City of Ukiah, California

Police Department

Safety · Professionalism · Community Service

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    Reduce Crime and the Fear of Crime

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    Improve the Quality of Life in Our Neighborhoods

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    Enhance Community and Police Partnerships

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    Develop our Personnel

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    Accountable...to our Community

Closer Than We Think

If you’d met Caitlyn Haynes, you’d have thought she was a typical high school senior. Blonde and beautiful, Cait (as her friends and family called her) had an amazing smile and a bright future.

Cait was into everything: sports, horses, puppies and kittens, 4-wheeling, running track at school, boating, wakeboarding and spending time with her friends and family. Somehow, even with all these activities, she still found time to volunteer for Relay for Life, teach Sunday school, go on mission trips to help Navajo children, and participate in the athletic training program at her high school. Based on her work as a student trainer, Cait decided to pursue medicine and, thanks to her exceptional grades and work ethic, she was accepted into the prestigious pre-med program at Washington University in St. Louis.

By all accounts, it seemed like Cait’s life was headed in the right direction, right up until she took her own life in March 2015.

Cait’s flurry of activity hid her deep despair. Despite being a successful high school senior year with medical school ahead of her and a vast array of accomplishments behind her, Cait said in a note, she simply could not stand being bullied any longer.

And as hard as this story is to hear, it’s important to know that stories like Cait’s happen all across our country every day.

According to www.healthychildren.org, suicide is the third leading cause of death for 15- to 24-year-olds, and it doesn’t happen on a whim. Conditions build until the person feels completely overwhelmed and hopeless.   

Studies show that teens who kill themselves feel they can no longer (or are unwilling to) deal with a problem, whether it’s depression, being harassed, or experiencing sexual or physical abuse. Whatever the cause, those who commit suicide have usually been struggling with their problems for some time, often hiding them from those they love most.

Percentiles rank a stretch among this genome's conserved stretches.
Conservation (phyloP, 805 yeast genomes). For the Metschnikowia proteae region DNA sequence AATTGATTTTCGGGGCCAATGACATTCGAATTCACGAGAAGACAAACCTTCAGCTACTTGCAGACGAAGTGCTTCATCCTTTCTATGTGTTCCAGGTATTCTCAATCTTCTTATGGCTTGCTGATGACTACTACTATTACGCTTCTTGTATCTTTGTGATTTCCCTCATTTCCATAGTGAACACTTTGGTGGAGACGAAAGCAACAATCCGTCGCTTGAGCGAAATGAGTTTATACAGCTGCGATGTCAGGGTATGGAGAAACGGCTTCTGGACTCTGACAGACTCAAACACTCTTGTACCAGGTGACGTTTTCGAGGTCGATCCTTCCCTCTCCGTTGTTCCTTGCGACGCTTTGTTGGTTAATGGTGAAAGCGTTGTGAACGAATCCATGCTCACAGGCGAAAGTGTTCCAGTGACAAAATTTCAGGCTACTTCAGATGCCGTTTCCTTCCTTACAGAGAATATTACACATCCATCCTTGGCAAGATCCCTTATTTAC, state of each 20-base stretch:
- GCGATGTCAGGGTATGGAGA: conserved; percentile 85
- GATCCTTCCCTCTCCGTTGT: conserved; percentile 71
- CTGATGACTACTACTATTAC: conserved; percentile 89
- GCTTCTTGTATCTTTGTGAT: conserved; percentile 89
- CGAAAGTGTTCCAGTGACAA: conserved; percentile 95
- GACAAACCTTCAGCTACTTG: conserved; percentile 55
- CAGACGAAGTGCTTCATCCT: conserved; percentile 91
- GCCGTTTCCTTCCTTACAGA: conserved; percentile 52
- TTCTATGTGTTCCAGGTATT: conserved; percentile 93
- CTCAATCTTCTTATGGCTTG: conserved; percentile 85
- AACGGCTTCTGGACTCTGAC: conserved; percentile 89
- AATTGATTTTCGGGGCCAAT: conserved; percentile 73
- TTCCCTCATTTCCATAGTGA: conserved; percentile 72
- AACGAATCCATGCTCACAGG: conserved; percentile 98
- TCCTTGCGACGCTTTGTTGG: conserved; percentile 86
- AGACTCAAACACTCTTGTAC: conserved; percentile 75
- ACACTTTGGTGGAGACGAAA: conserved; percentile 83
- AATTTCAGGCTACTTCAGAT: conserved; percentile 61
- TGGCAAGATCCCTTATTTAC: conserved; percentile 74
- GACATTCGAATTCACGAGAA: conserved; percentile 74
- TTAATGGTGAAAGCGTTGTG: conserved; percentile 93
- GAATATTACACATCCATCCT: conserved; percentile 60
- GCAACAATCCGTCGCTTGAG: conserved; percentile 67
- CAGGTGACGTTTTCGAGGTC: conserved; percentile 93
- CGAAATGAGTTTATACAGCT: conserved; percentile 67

Cait had been the victim of ongoing bullying, but she kept it to herself. Cait’s heartbroken parents, Todd and Maya, are sharing Cait’s story in hopes of bringing attention to this topic, so that victims may find strength and support in the knowledge that they are not alone.

According to the National Center for Education Statistics (NCES), nearly a third of all students aged 12 – 18 years old reported having been bullied at school, some almost daily. Bullying is not always a physical altercation or name-calling; it often includes rumors and cyberbullying through social media. People can be bullied based on their appearance, dress, academic ability, disabilities, hobbies, or even their social status (or their parents’ financial status) in the community; really, it can be just about anything.

Whatever form bullying takes, it’s important to educate and empower victims, and to stop bullies in their tracks! Parents and victims should know that when they respond quickly and consistently to bullying behavior, they send the message that bullying will not be tolerated. Of course, this is easier said than done: victims are often afraid or embarrassed, so they don’t reach out for help.

Parents can help by discussing bullying with their kids regularly, informing them what to do if it occurs. The website www.stopbullying.gov has an entire section devoted to discussing bullying with kids; it’s a great place to start. 

Although Cait lived with her family in Colorado, she has ties to Mendocino County, and her experience could just as easily have happened here. Increasing awareness about how to deal with bullying and helping kids build resilience is so important. Bullying is closer than we think; we need to do all we can to stop it from occurring. Thank you, Todd and Maya, for sharing Cait’s story; remembering Cait will help make a difference.

If you are feeling hopeless or helpless or know someone who is, please call the National Suicide Prevention Lifeline at 1-800-273-TALK (8255). They understand bullying, and are there to help those who are being bullied.

As always, our mission at UPD is simple: to make Ukiah as safe as possible. If you have any suggestions or comments about how we can improve, please feel free to call me, complete our online survey, or leave a crime tip on our website: www.ukiahpolice.com. 


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Safety · Professionalism · Community Service